The effort was a sweet success…some great looking carrot–coconut mini cakes came out of the oven. I didn’t have the heart to spoil their healthy glow with cheesy coverup. I took them to the party, as they are without the phony makeup, hoping they would receive with “I like you very much, just as you are.”

Carrot and Coconut ~ Grated for the Cake
Carrot and Coconut ~ Grated to Greet the Cake Batter

Carrot-Coconut Cake
(the batter makes about 24 mini cakes)

Ingredients:
Special (wet):
Coconut: Break a fresh coconut. Grate the coconut. – 2 cups.
Carrots: Peel the skin and grate the carrots.- 2 cups.
Pecans: Finely chop pecans. – 1 cup.
Bananas: 2 baby or 1 big, ripe one. Mash the bananas to smooth – 1 cup.
Oil: I added peanut oil – 1/2 cup
Condensed milk: 1 cup
Milk : 2 to 3 cups

Dry Ingredients:
2 cups whole-wheat flour
2 cups unbleached all-purpose flour or cake flour
1 cup sugar
2 teaspoons baking powder
1 teaspoon salt
1/2 teaspoon cardamom powder

Preparation:

Take the dry ingredients listed above in a big bowl. Mix well. Add the wet ingredients – grated carrot, coconut, chopped pecans, mashed banana, condensed milk, milk and oil. Combine thoroughly until well mixed. If the batter looks dry and crumbly, add more milk or water in a slow, steady stream, folding continuously. Consistency of the batter has to be more on the wet side and easily spreadable.

Preheat the oven to 350 °F. Generously apply ghee or oil to cake pans. Keep them ready on baking trays.

Transfer the batter to the cake pans and fill them upto ¾ths. Place them in oven and bake until the top is light golden brown and a knife inserted in the center comes out clean, for about 30 to 45 minutes. Remove the cakes to cool completely and then unmold.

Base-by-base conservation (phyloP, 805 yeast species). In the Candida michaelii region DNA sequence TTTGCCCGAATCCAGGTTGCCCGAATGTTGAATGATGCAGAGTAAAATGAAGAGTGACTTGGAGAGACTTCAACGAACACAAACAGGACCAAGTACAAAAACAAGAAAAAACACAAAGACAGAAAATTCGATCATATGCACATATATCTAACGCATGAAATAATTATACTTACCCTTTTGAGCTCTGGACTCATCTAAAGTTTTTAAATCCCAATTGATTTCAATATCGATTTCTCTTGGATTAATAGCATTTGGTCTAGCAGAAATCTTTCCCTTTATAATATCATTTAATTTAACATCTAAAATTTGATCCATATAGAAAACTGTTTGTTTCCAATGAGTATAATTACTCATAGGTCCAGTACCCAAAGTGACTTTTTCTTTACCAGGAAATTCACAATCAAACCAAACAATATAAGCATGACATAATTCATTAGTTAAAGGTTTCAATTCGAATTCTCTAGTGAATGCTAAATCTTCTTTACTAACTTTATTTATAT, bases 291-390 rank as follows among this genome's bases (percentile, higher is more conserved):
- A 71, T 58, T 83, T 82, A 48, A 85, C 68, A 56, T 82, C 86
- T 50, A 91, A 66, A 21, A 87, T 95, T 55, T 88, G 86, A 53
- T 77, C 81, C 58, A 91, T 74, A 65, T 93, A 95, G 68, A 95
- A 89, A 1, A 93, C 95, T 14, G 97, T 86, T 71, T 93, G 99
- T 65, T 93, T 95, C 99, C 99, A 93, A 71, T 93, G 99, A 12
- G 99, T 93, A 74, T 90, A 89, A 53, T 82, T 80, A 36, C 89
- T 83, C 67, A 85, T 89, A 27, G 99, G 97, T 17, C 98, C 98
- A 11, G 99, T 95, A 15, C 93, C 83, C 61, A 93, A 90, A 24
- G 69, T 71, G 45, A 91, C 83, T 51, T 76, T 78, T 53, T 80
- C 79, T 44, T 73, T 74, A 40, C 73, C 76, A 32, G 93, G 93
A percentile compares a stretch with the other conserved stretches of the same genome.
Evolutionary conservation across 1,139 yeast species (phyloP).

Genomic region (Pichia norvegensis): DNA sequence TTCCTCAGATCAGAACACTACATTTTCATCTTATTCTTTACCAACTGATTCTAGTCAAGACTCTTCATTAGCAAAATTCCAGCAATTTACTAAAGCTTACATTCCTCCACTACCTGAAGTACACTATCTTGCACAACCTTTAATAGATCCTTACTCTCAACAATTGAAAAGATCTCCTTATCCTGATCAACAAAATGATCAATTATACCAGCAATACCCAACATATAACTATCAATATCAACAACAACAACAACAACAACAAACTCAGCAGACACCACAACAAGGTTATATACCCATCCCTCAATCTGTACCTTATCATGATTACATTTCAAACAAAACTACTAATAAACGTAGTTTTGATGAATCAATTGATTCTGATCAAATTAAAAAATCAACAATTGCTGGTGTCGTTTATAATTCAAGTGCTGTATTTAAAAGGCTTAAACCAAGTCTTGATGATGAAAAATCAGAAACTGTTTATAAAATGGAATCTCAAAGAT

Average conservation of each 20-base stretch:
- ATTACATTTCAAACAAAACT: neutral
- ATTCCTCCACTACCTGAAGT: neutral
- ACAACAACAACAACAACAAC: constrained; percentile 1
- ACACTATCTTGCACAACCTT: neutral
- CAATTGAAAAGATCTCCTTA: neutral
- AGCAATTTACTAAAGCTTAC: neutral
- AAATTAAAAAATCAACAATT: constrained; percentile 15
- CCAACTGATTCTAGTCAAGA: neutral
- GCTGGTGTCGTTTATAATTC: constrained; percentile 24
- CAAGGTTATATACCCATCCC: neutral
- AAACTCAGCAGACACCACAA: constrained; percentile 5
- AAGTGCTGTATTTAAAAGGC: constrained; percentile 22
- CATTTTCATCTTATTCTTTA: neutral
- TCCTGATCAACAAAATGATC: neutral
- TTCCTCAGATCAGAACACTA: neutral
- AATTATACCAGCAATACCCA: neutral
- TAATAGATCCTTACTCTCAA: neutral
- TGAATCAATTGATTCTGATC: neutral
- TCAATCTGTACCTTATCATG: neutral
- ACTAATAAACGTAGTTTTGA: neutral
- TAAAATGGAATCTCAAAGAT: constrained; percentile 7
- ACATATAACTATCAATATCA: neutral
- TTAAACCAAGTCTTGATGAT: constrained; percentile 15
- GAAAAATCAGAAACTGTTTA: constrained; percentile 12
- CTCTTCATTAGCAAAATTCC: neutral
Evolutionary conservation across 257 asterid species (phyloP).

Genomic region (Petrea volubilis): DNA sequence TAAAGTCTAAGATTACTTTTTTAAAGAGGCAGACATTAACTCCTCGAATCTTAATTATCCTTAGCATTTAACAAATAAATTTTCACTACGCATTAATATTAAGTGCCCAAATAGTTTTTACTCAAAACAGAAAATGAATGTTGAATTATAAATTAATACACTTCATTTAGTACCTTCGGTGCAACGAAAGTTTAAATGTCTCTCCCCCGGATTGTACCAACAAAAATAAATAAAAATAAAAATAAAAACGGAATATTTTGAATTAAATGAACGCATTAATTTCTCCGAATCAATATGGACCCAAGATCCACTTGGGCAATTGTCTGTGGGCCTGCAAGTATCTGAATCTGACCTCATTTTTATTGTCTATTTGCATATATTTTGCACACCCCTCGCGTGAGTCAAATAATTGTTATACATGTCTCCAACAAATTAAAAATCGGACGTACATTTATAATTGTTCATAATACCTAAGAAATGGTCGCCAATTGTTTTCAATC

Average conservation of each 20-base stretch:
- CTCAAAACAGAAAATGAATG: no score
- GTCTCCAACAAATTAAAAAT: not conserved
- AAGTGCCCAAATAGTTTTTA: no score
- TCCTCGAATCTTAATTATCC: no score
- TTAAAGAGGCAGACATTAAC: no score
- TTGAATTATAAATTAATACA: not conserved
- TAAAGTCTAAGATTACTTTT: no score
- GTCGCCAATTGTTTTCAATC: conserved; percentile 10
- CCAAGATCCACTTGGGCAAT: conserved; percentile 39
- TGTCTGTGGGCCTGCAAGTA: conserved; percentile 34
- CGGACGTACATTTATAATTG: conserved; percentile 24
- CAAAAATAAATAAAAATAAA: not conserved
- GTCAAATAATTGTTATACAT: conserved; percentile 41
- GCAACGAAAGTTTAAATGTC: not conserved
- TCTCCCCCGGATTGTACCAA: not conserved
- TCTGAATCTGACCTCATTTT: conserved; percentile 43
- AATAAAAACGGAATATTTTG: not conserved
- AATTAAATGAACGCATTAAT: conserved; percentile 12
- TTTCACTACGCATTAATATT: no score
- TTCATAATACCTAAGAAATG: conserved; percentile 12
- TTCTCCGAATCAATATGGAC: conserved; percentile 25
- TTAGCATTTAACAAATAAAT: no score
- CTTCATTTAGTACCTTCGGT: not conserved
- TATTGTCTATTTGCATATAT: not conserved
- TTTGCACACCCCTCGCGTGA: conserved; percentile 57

Enjoy the tasty carrot coconut cake, just as they are.

 Carrot Coconut Cake Batter filled Mini Cake Pans
Carrot Coconut Cake Batter

carrot Coconut Mini Cakes ~ Fresh Out of Oven
Carrot Coconut Mini Cakes ~ Fresh Out of Oven

© Recipe and Photos Copyright 2009 Indira Singari.

Methi Carrot

Homegrown Methi
Homegrown Methi

It was such a beautiful day!

“Pick me, pick me, please,” methi moved.

“Ok darling dainty methi.”

“I want to be with carrot today,” methi murmured.

“That sounds interesting. Your wish is my dish today. :)

“We now have green and gold. To complement, let’s invite the yellow, mellow mung,” methi recommended.

“Some protein? Good thinking. Let’s get all together.”

Plants brought into home. Leaves plucked and washed. Carrots grated. Yellow mung daal soaked in water for about an hour.

When it was time for nastha, kura was made in ten minutes for chapatis. Carrot’s sweetness, mung daal nuttiness combined with methi’s goodness. It was light, yet filling and extremely tasty. Loved my meal today.

Methi, Carrot and Mung Daal
Methi, Carrot and Mung Daal

Methi Carrot
(for one or two meals for two adults)

1 big bunch of fresh methi or about 4 cups of tightly packed methi leaves
3 carrots or 3 cups of grated carrot
1/2 cup yellow mung daal. (Soak in water for about an hour)
Oil, curry leaves, cumin seeds, hing, turmeric, salt, red chilli flakes and coconut

******

Heat a teaspoon of peanut oil in a wide, thick-bottomed skillet.

When oil is hot, add 10 curry leaves, half teaspoon of cumin seeds and pinch of hing. Sauté for a minute or so, until leaves become golden brown.

Add grated carrot, soaked mung daal and methi leaves to the skillet. Mix.

Add half teaspoon each – turmeric, salt and red chilli flakes. And a tablespoon of grated coconut. Mix thoroughly. Cover the skillet with lid. Keep the heat on medium and cook, mixing in-between. The moisture from carrots and methi steams the mung daal to tender. It would take about ten minutes.

Serve this light and delicious Indian dish with chapatis or rotis.

© Recipe and Photos Copyright 2009 Indira Singari

Methi Carrot with Chapati
Methi Carrot with Chapati and An Orange ~ Meal Today